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United States Department of Agriculture

Agricultural Research Service

Title: Expression of a Group B Streptococcus Bacteriophage Lysin in Mammalian Cells.

Authors
item Donovan, David
item Wall, Robert
item Pritchard, David - UNIV AT BIRMINGHAM
item Talbot, Neil

Submitted to: American Society for Microbiology
Publication Type: Abstract Only
Publication Acceptance Date: June 11, 2004
Publication Date: June 11, 2004
Citation: Donovan, D.M., Wall, R.J., Pritchard, D., Talbot, N.C. 2004. Expression of a group b streptococcus bacteriophage lysin in mammalian cells. [abstract]. American Society for Microbiology. No. M-035.

Technical Abstract: Bacteriophage therapy is effective against only those pathogens that the bacteriophage can both infect and replicate within. This dual requirement limits the range of bacterial pathogens that any given bacteriophage can be used to control. Alternatively, bacteriophage endolysins have been shown to digest the cell walls from a much broader range of pathogens than their phage of origin can infect. Taking advantage of this fact, Fischetti and coworkers have shown that bacteriophage endolysins when added exogenously, kill certain pathogens and prevent infection in mouse model systems. It is the goal of this work to express a Group B Streptococcus (GBS) endolysin in mammalian cells with the long term goal to express bacteriophage endolysins in the mammary gland of transgenic dairy cows to control and prevent mastitis, a disease that costs the dairy industry ~$2 billion annually. The initial stage of this work is to demonstrate expression of the GBS endolysin in a mammalian cell line, as a prelude to creating a transgenic model. The endolysin gene was previously modified to include a His tag at the carboxy terminal end of the protein, which assists in its isolation. The expression cassette was constructed by inserting this modified endolysin gene between the 4.2 kb-5' flanking region and 2.1 kb-3' flanking region of the ovine beta-lactoglobulin gene. These eukaryotic sequences have been used successfully to express other antimicrobials in dairy cattle mammary glands. The current phase of the work focuses on expression of the lysin protein in a mammary epithelial cell line.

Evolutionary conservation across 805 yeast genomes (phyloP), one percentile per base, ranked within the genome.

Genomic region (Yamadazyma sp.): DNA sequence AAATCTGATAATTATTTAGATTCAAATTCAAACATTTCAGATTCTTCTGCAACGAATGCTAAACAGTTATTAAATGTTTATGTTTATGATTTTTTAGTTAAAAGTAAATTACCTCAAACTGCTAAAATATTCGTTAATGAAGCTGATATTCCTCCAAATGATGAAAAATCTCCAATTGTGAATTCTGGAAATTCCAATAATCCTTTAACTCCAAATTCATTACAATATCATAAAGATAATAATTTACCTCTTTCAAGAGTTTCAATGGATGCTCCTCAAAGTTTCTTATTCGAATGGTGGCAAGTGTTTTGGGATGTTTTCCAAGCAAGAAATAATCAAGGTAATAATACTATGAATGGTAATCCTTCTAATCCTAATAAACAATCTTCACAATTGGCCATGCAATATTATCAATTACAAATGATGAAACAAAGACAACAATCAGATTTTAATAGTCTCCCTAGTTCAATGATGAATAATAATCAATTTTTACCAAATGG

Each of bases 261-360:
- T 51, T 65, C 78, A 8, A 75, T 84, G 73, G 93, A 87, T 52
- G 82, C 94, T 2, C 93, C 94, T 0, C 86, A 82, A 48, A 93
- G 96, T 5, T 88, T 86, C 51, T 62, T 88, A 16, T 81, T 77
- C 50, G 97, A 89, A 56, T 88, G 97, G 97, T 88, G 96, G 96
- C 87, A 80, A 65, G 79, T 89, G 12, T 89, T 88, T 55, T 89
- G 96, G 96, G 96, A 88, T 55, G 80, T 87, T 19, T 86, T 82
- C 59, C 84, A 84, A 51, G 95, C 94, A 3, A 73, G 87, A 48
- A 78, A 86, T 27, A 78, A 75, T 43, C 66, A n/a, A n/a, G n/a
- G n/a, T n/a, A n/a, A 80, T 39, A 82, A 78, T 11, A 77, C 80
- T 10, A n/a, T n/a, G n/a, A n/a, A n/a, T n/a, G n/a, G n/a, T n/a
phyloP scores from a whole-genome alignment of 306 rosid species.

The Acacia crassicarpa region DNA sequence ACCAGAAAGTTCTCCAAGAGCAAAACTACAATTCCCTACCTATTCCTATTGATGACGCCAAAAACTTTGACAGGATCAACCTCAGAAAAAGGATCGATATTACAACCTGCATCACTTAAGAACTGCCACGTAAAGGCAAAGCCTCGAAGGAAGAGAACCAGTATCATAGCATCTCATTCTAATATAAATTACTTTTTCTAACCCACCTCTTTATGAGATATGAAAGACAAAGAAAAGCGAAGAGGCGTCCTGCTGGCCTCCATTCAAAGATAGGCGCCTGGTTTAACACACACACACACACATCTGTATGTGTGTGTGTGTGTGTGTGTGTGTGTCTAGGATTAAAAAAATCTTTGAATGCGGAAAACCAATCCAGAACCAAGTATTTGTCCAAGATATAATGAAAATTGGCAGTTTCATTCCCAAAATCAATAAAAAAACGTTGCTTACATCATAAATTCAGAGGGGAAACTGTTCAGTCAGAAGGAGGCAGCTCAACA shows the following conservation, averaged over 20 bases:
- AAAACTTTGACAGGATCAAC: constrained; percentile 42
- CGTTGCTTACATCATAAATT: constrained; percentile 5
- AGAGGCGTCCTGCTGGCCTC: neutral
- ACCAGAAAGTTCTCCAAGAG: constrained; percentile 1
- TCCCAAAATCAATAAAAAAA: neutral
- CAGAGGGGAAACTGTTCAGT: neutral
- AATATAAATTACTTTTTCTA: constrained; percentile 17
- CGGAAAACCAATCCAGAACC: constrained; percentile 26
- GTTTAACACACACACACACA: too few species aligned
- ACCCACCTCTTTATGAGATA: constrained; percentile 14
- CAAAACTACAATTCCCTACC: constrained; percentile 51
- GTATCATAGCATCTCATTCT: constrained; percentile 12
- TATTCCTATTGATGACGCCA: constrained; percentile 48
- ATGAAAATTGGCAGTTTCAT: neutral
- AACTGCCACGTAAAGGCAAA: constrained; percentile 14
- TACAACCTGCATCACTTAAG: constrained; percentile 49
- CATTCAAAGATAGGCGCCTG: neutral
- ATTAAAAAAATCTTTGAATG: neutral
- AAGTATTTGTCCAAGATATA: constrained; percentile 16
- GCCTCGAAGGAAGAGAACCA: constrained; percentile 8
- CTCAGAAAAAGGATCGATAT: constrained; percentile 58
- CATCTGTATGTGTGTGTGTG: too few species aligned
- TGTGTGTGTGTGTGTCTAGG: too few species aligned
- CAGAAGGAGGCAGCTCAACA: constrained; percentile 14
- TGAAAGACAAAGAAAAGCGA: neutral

Last Modified: 7/25/2014
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